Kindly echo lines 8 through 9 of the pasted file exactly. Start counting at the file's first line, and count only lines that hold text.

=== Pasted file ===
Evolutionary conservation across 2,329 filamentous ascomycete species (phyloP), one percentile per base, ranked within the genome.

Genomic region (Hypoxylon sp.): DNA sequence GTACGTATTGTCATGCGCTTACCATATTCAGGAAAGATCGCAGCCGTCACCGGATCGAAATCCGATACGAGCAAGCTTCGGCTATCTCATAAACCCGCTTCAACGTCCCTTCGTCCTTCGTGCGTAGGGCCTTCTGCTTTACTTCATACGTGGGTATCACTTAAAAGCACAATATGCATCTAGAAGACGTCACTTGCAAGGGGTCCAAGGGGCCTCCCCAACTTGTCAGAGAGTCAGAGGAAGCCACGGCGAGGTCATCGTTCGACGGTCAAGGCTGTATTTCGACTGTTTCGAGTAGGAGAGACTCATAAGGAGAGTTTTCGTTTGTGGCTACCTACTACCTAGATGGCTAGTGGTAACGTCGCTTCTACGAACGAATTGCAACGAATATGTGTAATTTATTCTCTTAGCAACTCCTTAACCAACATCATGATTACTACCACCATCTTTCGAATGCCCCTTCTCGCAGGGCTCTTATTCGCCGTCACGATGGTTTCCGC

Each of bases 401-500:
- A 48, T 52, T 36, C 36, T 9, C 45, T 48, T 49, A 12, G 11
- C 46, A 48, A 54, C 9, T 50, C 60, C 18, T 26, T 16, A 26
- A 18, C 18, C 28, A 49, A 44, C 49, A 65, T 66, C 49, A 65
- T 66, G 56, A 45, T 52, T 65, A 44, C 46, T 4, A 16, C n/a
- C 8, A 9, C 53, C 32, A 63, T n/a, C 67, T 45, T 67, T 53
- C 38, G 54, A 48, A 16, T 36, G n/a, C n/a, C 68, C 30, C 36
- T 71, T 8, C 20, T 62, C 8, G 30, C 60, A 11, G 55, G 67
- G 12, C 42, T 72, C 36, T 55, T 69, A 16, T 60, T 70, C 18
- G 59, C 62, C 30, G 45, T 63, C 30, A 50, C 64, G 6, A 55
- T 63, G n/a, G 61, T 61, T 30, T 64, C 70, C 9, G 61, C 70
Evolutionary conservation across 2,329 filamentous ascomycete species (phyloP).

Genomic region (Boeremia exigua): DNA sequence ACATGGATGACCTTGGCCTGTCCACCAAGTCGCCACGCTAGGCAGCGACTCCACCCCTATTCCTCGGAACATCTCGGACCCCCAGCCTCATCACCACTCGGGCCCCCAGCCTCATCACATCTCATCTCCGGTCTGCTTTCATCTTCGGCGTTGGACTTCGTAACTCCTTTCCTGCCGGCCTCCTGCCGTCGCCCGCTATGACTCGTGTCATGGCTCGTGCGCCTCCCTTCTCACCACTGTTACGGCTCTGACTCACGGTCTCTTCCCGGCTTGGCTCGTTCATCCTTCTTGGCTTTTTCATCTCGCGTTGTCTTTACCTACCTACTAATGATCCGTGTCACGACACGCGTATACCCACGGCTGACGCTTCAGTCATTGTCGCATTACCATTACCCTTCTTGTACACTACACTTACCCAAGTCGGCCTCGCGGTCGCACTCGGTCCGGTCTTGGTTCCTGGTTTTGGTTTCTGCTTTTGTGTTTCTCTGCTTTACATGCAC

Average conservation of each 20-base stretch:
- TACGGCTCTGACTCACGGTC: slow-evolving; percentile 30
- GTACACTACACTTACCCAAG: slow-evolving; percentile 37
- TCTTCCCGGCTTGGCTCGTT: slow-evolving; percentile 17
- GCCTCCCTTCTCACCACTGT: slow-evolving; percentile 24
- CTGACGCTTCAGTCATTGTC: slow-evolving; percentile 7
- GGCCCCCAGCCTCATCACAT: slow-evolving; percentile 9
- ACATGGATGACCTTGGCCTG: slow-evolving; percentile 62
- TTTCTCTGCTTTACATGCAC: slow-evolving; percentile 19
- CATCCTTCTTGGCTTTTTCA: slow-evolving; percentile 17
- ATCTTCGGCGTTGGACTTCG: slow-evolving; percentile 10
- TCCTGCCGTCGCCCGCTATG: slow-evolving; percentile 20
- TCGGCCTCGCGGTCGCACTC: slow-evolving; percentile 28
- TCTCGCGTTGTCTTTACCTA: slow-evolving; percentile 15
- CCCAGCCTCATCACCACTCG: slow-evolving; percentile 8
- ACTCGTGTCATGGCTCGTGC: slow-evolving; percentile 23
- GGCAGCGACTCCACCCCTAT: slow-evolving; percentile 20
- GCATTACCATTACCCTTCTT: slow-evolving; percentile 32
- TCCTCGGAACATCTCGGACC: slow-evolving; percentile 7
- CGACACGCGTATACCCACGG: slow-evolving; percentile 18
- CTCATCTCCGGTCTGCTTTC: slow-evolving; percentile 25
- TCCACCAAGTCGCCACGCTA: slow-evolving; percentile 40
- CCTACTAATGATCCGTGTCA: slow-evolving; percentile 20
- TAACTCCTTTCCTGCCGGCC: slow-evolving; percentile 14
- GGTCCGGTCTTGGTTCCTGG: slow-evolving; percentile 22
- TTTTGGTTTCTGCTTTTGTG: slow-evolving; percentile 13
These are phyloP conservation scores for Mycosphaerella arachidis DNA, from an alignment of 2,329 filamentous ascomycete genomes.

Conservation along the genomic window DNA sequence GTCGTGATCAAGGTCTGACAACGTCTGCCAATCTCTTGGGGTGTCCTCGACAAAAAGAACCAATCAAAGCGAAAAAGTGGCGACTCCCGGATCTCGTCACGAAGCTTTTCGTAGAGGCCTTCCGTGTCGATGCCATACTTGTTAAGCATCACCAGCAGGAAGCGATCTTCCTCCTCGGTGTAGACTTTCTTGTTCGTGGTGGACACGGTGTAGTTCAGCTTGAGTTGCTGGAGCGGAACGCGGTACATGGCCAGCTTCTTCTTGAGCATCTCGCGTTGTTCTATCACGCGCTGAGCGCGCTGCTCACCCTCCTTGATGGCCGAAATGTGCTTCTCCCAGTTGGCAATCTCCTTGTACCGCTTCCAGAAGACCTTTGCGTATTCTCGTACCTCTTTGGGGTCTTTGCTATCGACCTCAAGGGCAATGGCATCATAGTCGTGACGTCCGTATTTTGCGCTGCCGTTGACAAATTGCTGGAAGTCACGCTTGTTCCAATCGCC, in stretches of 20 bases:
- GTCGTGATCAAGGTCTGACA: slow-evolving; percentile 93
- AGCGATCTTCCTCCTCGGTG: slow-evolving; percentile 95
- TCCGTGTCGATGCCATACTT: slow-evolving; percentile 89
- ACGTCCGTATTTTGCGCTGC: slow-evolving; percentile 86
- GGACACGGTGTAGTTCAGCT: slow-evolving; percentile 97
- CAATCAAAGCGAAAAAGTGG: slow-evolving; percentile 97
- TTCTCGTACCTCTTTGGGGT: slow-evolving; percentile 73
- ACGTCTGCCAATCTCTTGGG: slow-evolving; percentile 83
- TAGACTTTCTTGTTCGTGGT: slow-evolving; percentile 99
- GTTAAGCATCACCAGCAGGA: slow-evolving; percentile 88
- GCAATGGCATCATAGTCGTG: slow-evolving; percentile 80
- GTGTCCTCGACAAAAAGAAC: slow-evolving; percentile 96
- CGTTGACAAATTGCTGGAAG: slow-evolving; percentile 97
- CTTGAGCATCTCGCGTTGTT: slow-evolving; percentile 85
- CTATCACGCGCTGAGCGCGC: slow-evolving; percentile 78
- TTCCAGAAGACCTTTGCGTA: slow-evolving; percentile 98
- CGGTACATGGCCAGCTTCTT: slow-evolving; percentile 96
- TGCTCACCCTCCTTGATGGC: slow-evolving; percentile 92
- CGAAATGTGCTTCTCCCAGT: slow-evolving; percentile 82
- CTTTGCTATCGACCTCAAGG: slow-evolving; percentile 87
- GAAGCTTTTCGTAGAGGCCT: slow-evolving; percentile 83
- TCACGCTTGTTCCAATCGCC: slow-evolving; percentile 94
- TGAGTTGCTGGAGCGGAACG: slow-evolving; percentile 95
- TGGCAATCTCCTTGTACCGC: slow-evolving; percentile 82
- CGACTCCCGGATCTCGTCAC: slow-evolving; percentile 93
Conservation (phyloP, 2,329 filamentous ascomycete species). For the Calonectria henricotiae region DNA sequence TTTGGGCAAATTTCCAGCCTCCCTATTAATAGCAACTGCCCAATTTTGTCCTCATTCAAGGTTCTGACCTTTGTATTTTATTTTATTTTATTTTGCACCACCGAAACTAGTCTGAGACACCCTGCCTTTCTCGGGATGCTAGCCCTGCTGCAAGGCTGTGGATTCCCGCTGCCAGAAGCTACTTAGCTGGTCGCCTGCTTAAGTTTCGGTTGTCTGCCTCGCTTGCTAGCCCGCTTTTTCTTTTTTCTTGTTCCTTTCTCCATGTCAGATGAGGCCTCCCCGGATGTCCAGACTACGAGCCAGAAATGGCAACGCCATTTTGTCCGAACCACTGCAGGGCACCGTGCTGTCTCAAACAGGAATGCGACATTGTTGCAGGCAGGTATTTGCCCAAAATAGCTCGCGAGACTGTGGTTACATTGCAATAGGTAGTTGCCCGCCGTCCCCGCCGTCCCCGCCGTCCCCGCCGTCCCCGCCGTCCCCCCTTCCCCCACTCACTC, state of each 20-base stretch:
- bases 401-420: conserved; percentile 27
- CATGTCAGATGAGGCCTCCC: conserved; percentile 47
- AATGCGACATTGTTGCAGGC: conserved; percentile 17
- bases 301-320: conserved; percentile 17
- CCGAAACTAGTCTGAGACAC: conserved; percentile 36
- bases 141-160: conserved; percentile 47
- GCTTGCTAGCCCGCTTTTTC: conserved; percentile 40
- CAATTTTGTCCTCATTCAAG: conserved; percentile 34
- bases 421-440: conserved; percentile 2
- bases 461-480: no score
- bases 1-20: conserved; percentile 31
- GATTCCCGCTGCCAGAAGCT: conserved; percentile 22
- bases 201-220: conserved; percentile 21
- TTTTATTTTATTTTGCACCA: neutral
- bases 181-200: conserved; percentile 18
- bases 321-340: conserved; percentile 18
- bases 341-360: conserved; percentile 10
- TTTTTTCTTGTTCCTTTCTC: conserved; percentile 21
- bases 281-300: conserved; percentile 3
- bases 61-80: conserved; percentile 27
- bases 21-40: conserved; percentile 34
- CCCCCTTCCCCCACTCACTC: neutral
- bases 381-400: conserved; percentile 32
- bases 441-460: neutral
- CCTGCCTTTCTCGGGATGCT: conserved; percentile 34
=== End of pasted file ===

- C 8, A 9, C 53, C 32, A 63, T n/a, C 67, T 45, T 67, T 53
- C 38, G 54, A 48, A 16, T 36, G n/a, C n/a, C 68, C 30, C 36